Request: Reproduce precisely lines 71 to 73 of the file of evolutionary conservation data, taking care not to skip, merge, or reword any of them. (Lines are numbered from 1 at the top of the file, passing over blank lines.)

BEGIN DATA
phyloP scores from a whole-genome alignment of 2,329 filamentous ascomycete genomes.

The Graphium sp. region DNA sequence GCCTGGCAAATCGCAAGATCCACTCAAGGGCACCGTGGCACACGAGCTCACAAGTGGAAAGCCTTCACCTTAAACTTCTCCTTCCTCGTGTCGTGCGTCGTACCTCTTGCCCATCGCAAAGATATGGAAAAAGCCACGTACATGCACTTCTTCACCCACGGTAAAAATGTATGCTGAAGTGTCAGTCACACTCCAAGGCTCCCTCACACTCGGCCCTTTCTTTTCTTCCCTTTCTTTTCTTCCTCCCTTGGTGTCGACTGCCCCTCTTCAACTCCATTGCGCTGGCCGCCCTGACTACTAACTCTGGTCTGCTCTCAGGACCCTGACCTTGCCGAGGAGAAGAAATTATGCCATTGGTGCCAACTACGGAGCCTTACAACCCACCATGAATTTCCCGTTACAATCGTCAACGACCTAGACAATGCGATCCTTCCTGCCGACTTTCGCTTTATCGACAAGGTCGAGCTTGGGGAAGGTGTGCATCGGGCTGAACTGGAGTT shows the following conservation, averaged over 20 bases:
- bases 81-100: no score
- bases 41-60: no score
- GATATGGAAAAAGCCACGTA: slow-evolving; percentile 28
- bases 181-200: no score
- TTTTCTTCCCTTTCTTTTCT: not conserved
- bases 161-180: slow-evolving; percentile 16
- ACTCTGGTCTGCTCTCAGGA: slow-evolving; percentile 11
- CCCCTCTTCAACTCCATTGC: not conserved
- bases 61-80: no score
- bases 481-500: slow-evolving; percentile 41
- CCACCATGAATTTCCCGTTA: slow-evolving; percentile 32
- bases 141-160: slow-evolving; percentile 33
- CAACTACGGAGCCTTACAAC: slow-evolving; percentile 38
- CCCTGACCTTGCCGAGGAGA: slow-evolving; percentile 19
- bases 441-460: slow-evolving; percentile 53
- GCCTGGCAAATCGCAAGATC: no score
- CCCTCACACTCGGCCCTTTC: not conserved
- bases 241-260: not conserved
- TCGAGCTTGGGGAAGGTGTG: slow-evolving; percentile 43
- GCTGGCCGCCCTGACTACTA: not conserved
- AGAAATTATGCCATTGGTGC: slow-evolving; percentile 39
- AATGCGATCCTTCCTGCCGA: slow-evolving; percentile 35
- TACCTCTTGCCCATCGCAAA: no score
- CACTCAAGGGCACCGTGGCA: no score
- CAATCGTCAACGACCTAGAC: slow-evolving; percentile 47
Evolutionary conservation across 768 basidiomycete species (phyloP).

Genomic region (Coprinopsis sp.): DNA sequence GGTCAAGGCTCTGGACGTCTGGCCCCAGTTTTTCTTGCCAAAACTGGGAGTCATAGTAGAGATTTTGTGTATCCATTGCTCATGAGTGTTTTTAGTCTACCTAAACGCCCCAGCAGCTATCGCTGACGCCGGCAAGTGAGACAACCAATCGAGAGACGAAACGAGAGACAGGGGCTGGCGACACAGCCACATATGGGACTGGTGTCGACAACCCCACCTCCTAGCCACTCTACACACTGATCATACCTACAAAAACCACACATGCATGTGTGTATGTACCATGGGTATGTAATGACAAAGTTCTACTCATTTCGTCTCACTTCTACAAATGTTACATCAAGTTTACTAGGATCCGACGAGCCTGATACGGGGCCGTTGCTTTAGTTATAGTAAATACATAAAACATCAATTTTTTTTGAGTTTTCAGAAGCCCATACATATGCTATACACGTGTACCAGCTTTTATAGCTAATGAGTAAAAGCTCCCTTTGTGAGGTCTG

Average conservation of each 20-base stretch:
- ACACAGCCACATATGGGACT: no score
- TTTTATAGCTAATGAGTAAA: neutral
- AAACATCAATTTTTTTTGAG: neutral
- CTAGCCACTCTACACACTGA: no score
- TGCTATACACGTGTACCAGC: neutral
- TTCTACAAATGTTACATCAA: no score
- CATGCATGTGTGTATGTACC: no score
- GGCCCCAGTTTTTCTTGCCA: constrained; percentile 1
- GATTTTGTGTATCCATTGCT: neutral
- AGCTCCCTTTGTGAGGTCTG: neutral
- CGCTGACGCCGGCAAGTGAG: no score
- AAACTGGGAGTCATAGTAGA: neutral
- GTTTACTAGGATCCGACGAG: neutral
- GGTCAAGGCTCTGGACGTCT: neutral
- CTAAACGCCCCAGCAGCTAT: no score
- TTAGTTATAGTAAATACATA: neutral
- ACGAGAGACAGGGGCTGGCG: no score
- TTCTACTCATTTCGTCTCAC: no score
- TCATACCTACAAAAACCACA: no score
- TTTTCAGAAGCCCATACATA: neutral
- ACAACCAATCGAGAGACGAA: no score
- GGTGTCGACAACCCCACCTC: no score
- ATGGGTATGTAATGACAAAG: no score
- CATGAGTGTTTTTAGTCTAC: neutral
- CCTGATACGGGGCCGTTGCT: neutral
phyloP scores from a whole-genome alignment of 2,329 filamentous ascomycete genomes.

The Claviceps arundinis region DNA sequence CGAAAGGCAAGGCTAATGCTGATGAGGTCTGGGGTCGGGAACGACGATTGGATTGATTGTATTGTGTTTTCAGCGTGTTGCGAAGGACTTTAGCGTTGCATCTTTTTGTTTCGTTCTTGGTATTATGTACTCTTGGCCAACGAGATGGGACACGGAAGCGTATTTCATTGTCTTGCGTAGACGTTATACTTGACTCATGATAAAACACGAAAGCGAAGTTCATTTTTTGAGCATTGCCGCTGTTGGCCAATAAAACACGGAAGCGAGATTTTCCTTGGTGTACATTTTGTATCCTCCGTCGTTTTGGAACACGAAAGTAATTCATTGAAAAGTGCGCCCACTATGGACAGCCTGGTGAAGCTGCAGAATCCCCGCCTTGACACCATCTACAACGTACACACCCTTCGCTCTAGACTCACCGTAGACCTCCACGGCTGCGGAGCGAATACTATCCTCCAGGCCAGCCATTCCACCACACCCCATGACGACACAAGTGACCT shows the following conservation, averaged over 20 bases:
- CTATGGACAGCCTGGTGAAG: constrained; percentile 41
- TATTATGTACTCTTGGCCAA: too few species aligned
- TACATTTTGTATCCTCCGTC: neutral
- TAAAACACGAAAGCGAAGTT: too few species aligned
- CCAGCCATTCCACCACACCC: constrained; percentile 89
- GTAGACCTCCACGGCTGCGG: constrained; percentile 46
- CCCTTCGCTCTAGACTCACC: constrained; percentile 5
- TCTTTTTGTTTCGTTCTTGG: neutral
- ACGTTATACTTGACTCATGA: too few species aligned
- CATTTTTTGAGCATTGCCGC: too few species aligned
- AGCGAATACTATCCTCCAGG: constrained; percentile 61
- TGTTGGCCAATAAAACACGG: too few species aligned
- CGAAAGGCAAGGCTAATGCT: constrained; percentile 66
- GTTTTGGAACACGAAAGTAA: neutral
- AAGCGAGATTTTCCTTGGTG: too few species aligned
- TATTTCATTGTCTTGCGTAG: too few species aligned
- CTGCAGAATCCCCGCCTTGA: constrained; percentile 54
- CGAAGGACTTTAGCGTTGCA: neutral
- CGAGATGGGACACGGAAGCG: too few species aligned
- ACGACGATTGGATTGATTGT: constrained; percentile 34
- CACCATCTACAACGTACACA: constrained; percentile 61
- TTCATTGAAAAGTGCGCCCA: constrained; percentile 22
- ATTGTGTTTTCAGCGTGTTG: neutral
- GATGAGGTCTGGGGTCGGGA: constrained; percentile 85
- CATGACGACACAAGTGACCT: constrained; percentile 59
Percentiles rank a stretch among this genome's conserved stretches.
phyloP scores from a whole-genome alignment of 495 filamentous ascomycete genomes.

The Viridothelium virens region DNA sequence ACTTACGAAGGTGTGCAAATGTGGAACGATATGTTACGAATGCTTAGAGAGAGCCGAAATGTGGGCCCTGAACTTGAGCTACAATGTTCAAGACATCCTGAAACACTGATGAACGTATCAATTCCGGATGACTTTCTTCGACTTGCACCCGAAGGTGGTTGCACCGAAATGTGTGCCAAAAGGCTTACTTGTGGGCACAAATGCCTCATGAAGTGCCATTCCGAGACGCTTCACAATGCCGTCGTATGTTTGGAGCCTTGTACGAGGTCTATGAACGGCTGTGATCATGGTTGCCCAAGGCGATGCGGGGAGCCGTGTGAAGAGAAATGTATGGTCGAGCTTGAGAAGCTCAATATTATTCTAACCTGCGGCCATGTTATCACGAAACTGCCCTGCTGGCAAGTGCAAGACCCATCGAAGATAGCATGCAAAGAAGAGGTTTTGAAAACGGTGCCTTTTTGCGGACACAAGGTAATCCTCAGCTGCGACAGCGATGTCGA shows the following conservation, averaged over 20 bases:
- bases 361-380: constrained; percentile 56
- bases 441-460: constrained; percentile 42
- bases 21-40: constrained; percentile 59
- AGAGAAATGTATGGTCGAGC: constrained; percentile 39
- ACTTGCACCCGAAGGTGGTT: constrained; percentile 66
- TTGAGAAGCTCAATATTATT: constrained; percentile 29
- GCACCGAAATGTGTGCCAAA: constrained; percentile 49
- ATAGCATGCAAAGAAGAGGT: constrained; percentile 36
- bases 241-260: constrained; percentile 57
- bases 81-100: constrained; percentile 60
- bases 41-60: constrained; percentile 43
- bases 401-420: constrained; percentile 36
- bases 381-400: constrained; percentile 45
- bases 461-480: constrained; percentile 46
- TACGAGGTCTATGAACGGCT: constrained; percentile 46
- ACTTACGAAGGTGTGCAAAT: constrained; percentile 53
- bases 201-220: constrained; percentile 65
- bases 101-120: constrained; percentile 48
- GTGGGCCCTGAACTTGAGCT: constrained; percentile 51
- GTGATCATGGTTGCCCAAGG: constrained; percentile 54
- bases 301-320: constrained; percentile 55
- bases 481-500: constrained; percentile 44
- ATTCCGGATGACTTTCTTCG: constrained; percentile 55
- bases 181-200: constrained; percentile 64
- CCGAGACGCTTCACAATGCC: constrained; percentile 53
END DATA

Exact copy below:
- GTTTTGGAACACGAAAGTAA: neutral
- AAGCGAGATTTTCCTTGGTG: too few species aligned
- TATTTCATTGTCTTGCGTAG: too few species aligned